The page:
Microsoft and Netflix Are Going from Friends to Frenemies

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Microsoft (MSFT) and Netflix (NFLX) may have been the best of pals over the years, but that could be about to change. Microsoft is getting ready to introduce original video content for its popular Xbox platform, and it's a move that will very likely lead to butting heads with Netflix's own streaming service.

Nancy Tellem -- the seasoned CBS Television executive who was hired by Microsoft last year to head up its entertainment and digital media division -- is now months away from delivering the first wave of interactive and linear content that will take Microsoft's Xbox to the next level.

Original Sin

Speaking at Variety's Dealmakers Breakfast, Tellem said she hopes to introduce original programming next quarter. At the very latest, Microsoft's foray into Xbox-exclusive content will debut during the June quarter. The goal is simple: Microsoft wants more people to make the Xbox 360 or the new Xbox One the cornerstone of their home theater experiences.

Will this be as ambitious as Netflix's "House of Cards" or its "Arrested Development" revival? No. This isn't likely to even be as brazen as Amazon.com's (AMZN) political comedy "Alpha House," which marked the leading online retailer's push into original content a few weeks ago. However, it's not a move that Netflix can ignore since Microsoft already has tens of millions of Xbox Live members. That's a big audience of Web-savvy gamers that already have their TVs tethered to the Internet through their Xbox consoles.

Netflix knows Microsoft. It's been working closely with the company for years. When it introduced streaming in 2007 it went with Microsoft's fledgling Silverlight as the video platform, making the service available exclusively on PCs running windows. When Netflix wanted to allow gamers to have access to its streams, it granted Xbox a year of exclusivity before striking deals for PlayStation and Wii owners to stream along.

It's probably not a coincidence that Netflix CEO Reed Hastings announced that he would be leaving Microsoft's board of directors just weeks after Tellem's hire last year. Yes, Hastings was a board member of the software giant. He saw the writing on the wall. Microsoft was about to go from being a logical tech partner to a potentially problematic competitor.

Xbox Marks the Spot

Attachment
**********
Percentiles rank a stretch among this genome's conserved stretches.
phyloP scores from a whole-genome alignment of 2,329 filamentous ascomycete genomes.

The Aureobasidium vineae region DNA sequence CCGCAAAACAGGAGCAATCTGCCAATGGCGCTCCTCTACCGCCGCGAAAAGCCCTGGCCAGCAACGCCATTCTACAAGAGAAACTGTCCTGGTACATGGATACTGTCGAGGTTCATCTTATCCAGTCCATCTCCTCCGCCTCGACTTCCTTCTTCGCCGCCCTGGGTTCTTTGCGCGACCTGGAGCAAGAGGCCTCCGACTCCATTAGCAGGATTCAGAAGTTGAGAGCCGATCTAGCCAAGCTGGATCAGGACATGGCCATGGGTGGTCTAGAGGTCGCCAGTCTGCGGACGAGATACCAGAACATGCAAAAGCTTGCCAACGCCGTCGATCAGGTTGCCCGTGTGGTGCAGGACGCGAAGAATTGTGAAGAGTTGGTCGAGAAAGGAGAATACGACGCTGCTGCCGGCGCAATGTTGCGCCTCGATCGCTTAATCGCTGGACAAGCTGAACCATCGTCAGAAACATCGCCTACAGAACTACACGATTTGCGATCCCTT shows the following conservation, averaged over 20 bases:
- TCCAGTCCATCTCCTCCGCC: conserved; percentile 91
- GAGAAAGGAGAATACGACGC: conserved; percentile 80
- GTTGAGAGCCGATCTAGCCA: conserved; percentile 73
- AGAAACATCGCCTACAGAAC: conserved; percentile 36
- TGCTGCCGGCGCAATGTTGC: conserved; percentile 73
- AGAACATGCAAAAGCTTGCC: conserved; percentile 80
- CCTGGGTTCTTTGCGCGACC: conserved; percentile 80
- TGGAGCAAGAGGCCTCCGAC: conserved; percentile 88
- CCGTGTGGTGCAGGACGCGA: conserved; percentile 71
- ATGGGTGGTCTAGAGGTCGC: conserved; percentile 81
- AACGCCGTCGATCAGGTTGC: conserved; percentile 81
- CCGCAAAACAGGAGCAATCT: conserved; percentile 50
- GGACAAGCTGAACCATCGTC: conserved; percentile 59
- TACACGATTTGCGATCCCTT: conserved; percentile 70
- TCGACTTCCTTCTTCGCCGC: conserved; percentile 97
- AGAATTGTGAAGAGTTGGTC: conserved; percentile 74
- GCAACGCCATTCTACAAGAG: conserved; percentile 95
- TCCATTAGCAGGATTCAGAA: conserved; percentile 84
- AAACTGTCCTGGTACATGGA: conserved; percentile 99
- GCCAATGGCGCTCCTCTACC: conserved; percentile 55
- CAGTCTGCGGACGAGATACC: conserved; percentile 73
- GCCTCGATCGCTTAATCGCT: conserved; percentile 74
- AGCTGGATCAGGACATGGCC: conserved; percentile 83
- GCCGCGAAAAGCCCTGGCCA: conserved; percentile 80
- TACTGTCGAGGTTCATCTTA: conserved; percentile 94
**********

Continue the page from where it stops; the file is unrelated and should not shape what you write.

There is room for more players in the streaming business right now. Netflix has been able to increase its audience -- topping 31 million domestic streaming subscribers in its latest quarter -- despite the growing footprints of Amazon, Hulu, and the digital initiatives of cable and satellite television providers. It may not always remain that way.

A major part of Netflix's winning strategy has been its original or first-run programming. Three of its shows were even up for Emmy nominations this year with "House of Cards" ultimately winning three of the awards.

The high value of proprietary content isn't a surprise. Broadcasters have known it for decades, and it's the secret sauce that has turned HBO and Showtime into more than just premium movie channels. Now that Netflix has validated its place in that niche by drawing in top actors and directors, there's no stopping this revolution.

The challenge has always been and will continue to be the ability to pick winners and bankroll the productions.

Microsoft has the money -- and then some: It has $80.7 billion in cash and short-term investments on its books. So that won't be a sticking point. The question here will be whether the software giant is ready to spend what is required to become a force in video content. It's in the process of transforming itself into a company centered around devices and services, but outside of the Xbox, it hasn't had a lot of success on the hardware end. Let us recall flops that were the Zune portable media player and the Kin smartphone -- and more recently, the tepid sales of the Surface tablet.

It's only natural for Microsoft to want to give its growing army of video-streaming gamers content that they can't find anywhere else, and early next year that will include its arrival in original video. Netflix had better be ready.

Motley Fool contributor Rick Munarriz owns shares of Netflix. The Motley Fool recommends Amazon.com and Netflix. The Motley Fool owns shares of Amazon.com, Microsoft, and Netflix. Try any of our newsletter services free for 30 days.

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kevin

First off Netflix streaming catalogue is horrible, WTF wants to stream movies from 25-30 years ago. second off cable could have avoid their losses if they had fix their infrastructure and offered ala cart programing . Me am making the switch to a Rokou box and XB1. The only thing I will need from cable companies is internet ,unless someone wants to help take that concept to a better place or service.

December 19 2013 at 4:24 PM Report abuse rate up rate down Reply